Sleep is a vital physiological process that affects the health and well-being of humans. To study the sleep patterns and disorders of people, sleep laboratories use various sensors and accessories to monitor and record the brain waves, eye movements, muscle activity, heart rate, breathing, blood oxygen level, and other parameters during sleep. These sensors and accessories are collectively called polysomnography (PSG) equipment.
Electroencephalogram (EEG) Sensors
Electroencephalogram (EEG) sensors are electrodes that are attached to the scalp of the subject to measure the electrical activity of the brain. EEG sensors can detect different stages of sleep, such as rapid eye movement (REM) sleep and non-rapid eye movement (NREM) sleep, as well as various sleep disorders, such as insomnia, narcolepsy, and sleep apnea. EEG sensors are usually connected to a computer or a recorder that displays and stores the EEG signals.
Electrooculogram (EOG) Sensors
Electrooculogram (EOG) sensors are electrodes that are placed near the eyes of the subject to measure the eye movements during sleep. Eye movements are an important indicator of REM sleep, which is associated with dreaming and memory consolidation. EOG sensors can also detect abnormal eye movements, such as periodic limb movements (PLM), which are involuntary jerks of the legs or arms that occur during sleep and can disrupt the quality of sleep.
Electromyogram (EMG) Sensors
Electromyogram (EMG) sensors are electrodes that are attached to the chin, neck, or limbs of the subject to measure the muscle activity during sleep. Muscle activity can reflect the degree of relaxation or tension of the subject, as well as the presence of REM sleep or NREM sleep. EMG sensors can also detect muscle disorders, such as restless legs syndrome (RLS), which is a condition that causes an irresistible urge to move the legs during sleep.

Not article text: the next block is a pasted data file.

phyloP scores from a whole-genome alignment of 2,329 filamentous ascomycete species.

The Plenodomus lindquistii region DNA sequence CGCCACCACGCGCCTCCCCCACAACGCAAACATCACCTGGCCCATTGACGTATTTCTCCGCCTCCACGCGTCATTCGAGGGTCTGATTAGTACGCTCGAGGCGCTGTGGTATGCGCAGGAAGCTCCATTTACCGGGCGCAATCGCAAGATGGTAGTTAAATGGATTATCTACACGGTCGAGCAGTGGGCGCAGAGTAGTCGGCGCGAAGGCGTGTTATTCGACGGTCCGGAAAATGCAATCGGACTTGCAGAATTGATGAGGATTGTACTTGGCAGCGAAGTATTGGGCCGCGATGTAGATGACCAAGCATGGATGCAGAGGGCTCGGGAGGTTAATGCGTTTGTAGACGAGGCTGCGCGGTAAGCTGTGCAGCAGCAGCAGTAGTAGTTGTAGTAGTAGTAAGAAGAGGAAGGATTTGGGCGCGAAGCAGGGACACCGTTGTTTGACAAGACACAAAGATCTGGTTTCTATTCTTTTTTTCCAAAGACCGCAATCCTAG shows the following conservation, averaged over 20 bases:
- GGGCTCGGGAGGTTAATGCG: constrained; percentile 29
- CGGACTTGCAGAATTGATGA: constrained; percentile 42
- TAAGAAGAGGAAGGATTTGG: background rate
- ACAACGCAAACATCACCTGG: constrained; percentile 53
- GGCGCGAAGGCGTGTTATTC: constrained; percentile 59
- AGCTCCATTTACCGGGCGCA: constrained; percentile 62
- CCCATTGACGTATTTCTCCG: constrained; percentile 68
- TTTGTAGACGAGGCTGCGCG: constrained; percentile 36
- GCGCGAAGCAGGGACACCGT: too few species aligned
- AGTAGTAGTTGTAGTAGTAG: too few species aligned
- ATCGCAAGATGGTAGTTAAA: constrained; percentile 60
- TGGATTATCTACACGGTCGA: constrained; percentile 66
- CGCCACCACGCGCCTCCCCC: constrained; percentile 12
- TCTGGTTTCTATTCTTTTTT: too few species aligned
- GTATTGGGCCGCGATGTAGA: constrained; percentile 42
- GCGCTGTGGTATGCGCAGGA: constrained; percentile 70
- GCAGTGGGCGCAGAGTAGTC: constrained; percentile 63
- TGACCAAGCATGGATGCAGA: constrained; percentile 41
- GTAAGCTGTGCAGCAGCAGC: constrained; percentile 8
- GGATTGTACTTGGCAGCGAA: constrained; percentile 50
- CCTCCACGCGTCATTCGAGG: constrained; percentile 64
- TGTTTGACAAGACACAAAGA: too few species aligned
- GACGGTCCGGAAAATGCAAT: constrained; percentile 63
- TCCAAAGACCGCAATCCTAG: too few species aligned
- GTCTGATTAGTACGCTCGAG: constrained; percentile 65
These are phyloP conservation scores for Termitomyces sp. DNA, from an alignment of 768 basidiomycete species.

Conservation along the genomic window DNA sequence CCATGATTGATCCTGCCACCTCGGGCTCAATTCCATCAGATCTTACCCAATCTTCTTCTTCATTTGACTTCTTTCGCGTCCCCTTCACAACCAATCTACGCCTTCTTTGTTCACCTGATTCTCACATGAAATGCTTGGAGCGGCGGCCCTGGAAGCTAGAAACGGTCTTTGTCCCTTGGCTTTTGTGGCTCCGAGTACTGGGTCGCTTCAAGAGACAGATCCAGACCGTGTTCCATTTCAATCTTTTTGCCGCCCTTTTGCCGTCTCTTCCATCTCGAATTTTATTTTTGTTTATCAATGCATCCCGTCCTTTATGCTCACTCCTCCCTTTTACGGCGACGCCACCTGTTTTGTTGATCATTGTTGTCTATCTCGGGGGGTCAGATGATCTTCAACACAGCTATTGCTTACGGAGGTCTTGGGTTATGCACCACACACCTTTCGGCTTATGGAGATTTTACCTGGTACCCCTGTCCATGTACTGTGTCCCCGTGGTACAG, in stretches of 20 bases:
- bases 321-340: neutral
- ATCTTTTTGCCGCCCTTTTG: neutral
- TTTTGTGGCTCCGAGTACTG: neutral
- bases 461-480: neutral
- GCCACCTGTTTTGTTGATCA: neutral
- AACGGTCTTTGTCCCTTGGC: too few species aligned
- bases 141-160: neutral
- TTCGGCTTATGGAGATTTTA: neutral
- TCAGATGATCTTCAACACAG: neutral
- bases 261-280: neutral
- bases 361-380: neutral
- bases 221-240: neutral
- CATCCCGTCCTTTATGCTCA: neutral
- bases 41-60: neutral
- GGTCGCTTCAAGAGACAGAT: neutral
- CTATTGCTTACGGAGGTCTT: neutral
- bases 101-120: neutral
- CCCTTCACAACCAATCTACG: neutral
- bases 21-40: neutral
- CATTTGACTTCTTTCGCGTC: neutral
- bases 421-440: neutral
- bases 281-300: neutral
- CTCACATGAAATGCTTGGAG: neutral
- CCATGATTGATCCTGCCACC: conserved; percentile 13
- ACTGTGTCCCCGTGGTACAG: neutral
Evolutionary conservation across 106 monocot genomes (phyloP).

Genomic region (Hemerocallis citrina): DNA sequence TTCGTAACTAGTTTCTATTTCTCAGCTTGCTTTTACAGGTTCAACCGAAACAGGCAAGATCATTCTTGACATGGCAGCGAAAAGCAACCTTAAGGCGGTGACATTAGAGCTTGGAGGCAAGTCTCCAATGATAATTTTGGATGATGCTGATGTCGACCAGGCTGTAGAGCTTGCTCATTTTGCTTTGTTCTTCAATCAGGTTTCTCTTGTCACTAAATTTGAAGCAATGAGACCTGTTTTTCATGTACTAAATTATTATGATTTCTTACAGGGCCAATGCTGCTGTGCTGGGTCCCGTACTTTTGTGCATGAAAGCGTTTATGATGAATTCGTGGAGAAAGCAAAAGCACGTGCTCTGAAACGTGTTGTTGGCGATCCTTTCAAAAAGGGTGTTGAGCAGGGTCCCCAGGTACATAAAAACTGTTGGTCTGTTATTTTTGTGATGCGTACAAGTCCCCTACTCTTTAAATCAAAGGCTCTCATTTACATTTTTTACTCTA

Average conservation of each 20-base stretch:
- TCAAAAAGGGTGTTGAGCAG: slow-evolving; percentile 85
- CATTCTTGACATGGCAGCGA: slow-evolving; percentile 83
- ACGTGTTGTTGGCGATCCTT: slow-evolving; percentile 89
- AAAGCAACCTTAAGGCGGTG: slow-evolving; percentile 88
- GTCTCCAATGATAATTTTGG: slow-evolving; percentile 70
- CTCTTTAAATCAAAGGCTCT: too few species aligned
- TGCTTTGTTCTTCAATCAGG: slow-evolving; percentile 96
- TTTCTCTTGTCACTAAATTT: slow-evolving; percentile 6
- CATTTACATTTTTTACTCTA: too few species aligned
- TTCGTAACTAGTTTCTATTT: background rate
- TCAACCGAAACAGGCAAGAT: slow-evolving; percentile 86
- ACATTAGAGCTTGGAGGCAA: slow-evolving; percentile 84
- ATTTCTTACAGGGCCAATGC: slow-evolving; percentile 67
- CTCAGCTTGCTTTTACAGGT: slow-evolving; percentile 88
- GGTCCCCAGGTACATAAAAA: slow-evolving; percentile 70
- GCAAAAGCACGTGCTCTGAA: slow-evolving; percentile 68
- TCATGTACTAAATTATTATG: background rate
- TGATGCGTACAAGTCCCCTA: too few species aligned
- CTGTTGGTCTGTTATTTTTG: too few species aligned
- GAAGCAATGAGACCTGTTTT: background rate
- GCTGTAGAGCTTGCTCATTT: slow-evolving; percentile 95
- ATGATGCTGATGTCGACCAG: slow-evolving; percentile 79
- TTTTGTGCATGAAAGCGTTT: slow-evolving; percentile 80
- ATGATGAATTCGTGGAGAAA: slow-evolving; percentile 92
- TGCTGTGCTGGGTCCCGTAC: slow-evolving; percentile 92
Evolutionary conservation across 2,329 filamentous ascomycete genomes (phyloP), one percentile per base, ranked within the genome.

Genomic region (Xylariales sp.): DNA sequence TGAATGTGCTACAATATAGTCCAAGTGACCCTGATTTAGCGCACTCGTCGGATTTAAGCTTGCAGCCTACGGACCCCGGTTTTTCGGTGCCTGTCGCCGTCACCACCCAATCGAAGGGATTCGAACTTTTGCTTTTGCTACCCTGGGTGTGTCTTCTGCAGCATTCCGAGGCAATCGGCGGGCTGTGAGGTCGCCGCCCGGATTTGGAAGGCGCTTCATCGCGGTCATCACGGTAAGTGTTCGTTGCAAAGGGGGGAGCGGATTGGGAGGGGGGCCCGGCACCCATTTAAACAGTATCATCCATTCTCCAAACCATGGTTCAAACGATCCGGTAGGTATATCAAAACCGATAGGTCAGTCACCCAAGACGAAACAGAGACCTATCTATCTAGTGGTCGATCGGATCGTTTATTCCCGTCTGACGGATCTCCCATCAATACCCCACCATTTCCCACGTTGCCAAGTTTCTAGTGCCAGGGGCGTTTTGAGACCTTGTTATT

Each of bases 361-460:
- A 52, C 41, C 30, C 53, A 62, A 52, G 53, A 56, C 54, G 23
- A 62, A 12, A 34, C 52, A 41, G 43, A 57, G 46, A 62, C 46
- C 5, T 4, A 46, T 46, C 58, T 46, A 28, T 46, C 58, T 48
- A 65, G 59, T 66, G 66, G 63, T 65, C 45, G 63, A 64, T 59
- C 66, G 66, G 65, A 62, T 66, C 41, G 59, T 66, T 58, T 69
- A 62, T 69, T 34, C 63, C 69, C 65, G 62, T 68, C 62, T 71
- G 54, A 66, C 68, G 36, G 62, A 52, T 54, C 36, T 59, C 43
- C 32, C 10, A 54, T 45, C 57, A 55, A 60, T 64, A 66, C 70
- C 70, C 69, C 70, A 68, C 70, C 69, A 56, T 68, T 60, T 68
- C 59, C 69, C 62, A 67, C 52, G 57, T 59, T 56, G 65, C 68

Electrocardiogram (ECG) Sensors
Electrocardiogram (ECG) sensors are electrodes that are attached to the chest or limbs of the subject to measure the heart rate and rhythm during sleep. Heart rate and rhythm can vary depending on the sleep stage and the emotional state of the subject. ECG sensors can also detect cardiac disorders, such as arrhythmia, which is an irregular or abnormal heartbeat that can affect the blood flow and oxygen delivery to the body.
Respiratory sensors are devices that are placed on the nose, mouth, chest, or abdomen of the subject to measure the breathing rate and volume during sleep. Breathing rate and volume can change depending on the sleep stage and the respiratory system function of the subject. Respiratory sensors can also detect respiratory disorders, such as obstructive sleep apnea (OSA), which is a condition that causes repeated pauses in breathing during sleep due to a blockage in the upper airway.
Pulse Oximeter Sensors
Pulse oximeter sensors are devices that are clipped to the finger or earlobe of the subject to measure the blood oxygen level during sleep. Blood oxygen level can indicate the oxygen saturation of the blood and the efficiency of gas exchange in the lungs. Pulse oximeter sensors can also detect hypoxemia, which is a condition that causes low blood oxygen level due to inadequate breathing or poor lung function.
Other accessories that are used in sleep laboratories include belts, wires, tapes, gels, caps, masks, pillows, blankets, and headphones. These accessories are used to secure, connect, apply, cover, support, or comfort the sensors and the subject during the PSG test. Some accessories may also provide additional functions, such as delivering positive airway pressure (PAP) therapy for OSA patients or playing soothing sounds for relaxation purposes.
Sleep (PSG) laboratory sensors and accessories are essential tools for studying and diagnosing sleep patterns and disorders in humans. By using various types of sensors and accessories, sleep laboratories can monitor and record various physiological parameters during sleep and provide valuable information for improving the quality of life and health of people.